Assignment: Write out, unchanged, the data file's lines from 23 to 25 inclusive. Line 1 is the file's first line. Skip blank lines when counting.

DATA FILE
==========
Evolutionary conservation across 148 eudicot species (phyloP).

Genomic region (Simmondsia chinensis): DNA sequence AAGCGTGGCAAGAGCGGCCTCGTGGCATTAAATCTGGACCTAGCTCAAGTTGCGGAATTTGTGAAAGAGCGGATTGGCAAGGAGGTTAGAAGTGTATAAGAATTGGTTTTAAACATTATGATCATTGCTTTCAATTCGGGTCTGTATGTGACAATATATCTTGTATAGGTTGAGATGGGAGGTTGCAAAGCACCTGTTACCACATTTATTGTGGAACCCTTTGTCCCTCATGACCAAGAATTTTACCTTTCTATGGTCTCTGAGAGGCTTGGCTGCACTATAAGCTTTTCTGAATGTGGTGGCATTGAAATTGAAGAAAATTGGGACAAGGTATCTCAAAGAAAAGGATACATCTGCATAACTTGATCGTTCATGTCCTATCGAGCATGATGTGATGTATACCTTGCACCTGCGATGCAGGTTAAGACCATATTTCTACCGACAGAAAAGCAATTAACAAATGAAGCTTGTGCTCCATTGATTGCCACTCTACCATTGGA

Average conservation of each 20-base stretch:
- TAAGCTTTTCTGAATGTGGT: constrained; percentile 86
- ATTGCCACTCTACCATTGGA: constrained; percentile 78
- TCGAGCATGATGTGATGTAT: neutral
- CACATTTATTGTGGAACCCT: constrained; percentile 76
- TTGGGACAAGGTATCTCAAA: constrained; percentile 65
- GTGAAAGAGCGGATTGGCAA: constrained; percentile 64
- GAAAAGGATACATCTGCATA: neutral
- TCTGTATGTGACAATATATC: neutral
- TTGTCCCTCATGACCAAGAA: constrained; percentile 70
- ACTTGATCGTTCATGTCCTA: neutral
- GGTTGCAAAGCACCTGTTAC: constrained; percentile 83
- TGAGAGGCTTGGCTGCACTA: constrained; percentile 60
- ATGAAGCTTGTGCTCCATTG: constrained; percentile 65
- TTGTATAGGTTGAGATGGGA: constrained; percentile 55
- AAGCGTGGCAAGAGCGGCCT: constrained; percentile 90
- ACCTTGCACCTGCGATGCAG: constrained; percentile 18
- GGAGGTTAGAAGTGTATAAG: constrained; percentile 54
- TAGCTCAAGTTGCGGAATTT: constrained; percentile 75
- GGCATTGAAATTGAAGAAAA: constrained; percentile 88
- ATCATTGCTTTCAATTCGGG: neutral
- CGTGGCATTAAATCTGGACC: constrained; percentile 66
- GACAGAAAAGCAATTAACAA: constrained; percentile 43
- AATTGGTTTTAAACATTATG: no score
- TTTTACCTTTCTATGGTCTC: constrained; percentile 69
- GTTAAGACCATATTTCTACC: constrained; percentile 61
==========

- ATCATTGCTTTCAATTCGGG: neutral
- CGTGGCATTAAATCTGGACC: constrained; percentile 66
- GACAGAAAAGCAATTAACAA: constrained; percentile 43